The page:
For instance, Abigail Adams resents the fact that—as one of our country’s earliest First Ladies—she is often most remembered for drying laundry inside the half-built White House. Sheinken foregrounds her strong interest in women’s and human rights by showing how she eagerly, temporarily becomes Abigail Adams, Pirate of the Caribbean. The loving, bickering relationship she shares with her president husband is central to the action-filled plot. He even learns to follow her ultimately famous advice to “Remember the Ladies.” This book, along with others in the series, concludes with author Sheinken separating sometimes surprising fact from fiction in an afterward titled “Un-Twisting History.”
In the later books, Abby and Doc’s amazed classmates and teacher read along in their history text book as time-twists change events moment-to-moment. This technique is particularly engaging as Sheinkin and Swaab show how Nat Love, a famous 19th century Black cowboy, uses his lasso to rescue the first moon mission! By the end of Neil Armstrong and Nat Love, Space Cowboy, the once history-averse characters are asking for “MORE HISTORY!” The length of books in this series, each having 20 or so short chapters, is just right, including enough dramatic detail, character-driven dialogue, and humorous images to gain and hold our interest, too. Amelia Earhart and the Flying Chariot, which takes that historical figure along with Abby and Doc back to the earliest Olympic games, is similarly engaging. Swaab’s images and apt lettering of sound effects continue to detail the past while dramatizing time twists.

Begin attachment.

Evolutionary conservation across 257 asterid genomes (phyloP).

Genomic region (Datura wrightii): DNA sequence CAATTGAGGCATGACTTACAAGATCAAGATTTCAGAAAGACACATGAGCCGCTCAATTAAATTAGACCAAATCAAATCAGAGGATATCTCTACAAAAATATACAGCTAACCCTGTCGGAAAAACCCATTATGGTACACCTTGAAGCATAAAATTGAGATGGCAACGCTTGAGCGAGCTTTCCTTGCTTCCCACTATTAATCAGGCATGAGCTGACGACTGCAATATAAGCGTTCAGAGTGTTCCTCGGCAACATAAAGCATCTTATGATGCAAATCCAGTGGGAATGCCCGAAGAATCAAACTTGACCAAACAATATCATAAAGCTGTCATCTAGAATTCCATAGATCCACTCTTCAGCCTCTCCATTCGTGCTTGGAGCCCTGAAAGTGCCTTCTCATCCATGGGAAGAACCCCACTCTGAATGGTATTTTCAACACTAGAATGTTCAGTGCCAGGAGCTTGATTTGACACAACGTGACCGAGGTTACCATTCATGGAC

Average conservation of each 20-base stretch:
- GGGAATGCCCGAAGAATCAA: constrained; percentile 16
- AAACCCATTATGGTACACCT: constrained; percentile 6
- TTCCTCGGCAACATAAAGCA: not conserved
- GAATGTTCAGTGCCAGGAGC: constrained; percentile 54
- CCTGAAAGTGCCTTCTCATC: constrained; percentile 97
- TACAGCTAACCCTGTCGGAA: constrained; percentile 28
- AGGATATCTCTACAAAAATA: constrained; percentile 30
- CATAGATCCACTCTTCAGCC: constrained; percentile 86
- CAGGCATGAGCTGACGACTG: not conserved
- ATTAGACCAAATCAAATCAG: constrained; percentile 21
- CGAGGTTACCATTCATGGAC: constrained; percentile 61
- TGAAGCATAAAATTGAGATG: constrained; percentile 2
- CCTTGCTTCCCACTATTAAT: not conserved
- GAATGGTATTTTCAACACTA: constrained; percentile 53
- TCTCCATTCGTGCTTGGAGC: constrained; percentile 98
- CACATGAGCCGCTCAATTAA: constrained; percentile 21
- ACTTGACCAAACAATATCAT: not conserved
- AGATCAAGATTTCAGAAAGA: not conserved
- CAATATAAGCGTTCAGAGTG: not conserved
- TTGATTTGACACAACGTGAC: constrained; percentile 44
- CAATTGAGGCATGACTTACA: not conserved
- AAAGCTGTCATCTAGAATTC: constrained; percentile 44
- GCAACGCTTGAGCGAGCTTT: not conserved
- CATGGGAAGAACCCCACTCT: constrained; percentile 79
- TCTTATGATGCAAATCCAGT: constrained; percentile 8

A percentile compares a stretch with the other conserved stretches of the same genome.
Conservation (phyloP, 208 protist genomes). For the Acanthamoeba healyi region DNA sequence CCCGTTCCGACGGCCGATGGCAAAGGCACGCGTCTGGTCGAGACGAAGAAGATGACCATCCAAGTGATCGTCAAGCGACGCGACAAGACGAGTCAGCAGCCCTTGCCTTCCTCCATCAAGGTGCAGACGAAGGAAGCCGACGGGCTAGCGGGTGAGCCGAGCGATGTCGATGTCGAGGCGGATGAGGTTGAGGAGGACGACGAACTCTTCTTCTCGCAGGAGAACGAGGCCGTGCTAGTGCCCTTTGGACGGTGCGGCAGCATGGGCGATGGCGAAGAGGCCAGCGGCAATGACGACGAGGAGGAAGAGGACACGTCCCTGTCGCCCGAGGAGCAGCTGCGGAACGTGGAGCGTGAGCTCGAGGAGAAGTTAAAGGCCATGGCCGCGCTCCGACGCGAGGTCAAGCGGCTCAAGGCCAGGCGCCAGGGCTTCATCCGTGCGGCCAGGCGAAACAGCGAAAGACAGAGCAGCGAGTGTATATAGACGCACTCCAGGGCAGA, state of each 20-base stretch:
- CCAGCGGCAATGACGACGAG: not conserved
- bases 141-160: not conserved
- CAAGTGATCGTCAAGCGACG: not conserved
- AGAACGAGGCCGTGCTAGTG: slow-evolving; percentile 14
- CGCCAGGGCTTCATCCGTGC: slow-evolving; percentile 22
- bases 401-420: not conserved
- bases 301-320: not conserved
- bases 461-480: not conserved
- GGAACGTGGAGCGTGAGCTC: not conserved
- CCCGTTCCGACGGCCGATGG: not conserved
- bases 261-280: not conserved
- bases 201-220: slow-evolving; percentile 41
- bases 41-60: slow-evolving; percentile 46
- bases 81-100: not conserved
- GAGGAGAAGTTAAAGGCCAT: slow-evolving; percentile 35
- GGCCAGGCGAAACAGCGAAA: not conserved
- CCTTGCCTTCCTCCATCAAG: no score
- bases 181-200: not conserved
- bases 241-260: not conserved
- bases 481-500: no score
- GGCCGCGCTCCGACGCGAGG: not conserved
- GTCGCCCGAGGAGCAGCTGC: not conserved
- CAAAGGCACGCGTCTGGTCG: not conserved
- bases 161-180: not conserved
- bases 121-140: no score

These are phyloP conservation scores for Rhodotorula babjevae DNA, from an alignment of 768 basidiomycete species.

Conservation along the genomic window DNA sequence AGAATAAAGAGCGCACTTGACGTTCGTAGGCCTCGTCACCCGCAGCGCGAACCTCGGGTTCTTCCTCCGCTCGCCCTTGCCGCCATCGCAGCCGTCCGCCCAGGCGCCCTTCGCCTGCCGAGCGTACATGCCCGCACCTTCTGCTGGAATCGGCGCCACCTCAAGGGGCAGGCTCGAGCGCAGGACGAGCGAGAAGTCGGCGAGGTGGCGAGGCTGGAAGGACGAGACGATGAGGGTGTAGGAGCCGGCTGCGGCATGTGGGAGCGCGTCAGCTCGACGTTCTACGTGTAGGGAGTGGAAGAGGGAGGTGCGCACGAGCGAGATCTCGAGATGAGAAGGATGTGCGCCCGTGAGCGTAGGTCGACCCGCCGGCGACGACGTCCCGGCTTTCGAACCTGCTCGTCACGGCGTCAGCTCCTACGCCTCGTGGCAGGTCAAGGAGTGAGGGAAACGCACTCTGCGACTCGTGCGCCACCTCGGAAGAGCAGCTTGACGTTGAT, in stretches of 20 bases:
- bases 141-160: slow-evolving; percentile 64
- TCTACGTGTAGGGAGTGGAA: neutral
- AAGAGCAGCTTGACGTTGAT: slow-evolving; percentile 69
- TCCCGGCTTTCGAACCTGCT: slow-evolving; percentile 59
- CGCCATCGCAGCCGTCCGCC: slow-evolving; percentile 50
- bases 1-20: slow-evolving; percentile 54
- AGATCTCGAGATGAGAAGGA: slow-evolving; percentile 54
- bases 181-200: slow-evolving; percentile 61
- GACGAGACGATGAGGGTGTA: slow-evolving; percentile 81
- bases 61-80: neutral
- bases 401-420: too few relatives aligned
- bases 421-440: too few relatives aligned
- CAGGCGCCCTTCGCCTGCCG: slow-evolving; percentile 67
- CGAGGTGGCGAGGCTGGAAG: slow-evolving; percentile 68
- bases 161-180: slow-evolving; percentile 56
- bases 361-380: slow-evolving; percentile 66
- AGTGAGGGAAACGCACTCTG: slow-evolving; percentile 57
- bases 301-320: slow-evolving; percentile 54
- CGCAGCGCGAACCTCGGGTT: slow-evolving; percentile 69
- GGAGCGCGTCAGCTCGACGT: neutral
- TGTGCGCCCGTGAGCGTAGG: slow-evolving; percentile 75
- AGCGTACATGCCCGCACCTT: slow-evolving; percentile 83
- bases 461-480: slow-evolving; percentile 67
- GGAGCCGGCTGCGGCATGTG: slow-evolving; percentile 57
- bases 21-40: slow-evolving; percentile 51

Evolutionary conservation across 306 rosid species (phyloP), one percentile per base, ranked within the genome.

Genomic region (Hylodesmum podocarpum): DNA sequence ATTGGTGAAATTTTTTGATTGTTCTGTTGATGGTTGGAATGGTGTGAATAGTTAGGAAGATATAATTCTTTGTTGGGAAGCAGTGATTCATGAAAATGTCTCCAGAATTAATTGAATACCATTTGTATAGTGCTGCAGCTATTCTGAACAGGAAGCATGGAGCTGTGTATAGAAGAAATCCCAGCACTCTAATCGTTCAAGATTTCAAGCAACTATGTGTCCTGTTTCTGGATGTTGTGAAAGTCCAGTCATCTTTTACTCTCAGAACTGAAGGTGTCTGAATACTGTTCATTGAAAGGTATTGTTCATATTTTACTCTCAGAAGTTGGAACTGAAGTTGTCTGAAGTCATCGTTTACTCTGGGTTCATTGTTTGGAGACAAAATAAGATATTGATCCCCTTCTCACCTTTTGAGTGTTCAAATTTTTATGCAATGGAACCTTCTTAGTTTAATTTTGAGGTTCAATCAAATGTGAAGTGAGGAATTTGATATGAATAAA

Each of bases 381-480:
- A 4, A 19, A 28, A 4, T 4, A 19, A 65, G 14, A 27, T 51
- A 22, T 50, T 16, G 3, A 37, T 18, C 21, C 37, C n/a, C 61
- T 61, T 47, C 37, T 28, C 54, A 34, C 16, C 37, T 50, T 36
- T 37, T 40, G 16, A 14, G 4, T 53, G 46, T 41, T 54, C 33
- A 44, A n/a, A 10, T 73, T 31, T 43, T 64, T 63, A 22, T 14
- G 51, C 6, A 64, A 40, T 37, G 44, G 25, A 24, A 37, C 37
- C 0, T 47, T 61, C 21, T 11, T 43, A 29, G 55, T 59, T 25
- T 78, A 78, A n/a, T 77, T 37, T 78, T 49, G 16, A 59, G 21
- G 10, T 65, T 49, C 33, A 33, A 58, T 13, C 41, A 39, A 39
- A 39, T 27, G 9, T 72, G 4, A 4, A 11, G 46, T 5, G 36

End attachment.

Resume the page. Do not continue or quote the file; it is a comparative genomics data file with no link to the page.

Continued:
Authentic, unusual (to us) details of 16th century British life are just one strength of the recently published Queen of the Sea (2019), written and illustrated majestically by Dylan Meconis. Tweens and teens will probably be most riveted, though, by the central characters and dramatic action in this alternate history novel, rooted in the early life of Queen Elizabeth I (1533-1603 C.E.). Here called Eleanor, exiled from a kingdom known as Albion, Eleanor’s imprisonment brings her to the northern island home of the novel’s narrator, 11-year old Margaret. This likeable, believable girl—curious, smart, and loyal—has been raised by nuns in their convent, the remote island’s only community. She does not know that the convent is also a prison for those who have offended the king. For several years, these prisoners include a woman and her young son William, Margaret’s only same-age playmate.
Readers will care about Margaret, be fascinated by Eleanor, and connect to this distant time and place thanks to Meconis’ powerful storytelling. She creates a world here– complete with believable secondary characters, both loveable and hateful—with richly satisfying words and images, a combination of humor and adventures large and small. Queen of the Sea, I am sure, will win accolades as one of this year’s best tween/YA graphic novels.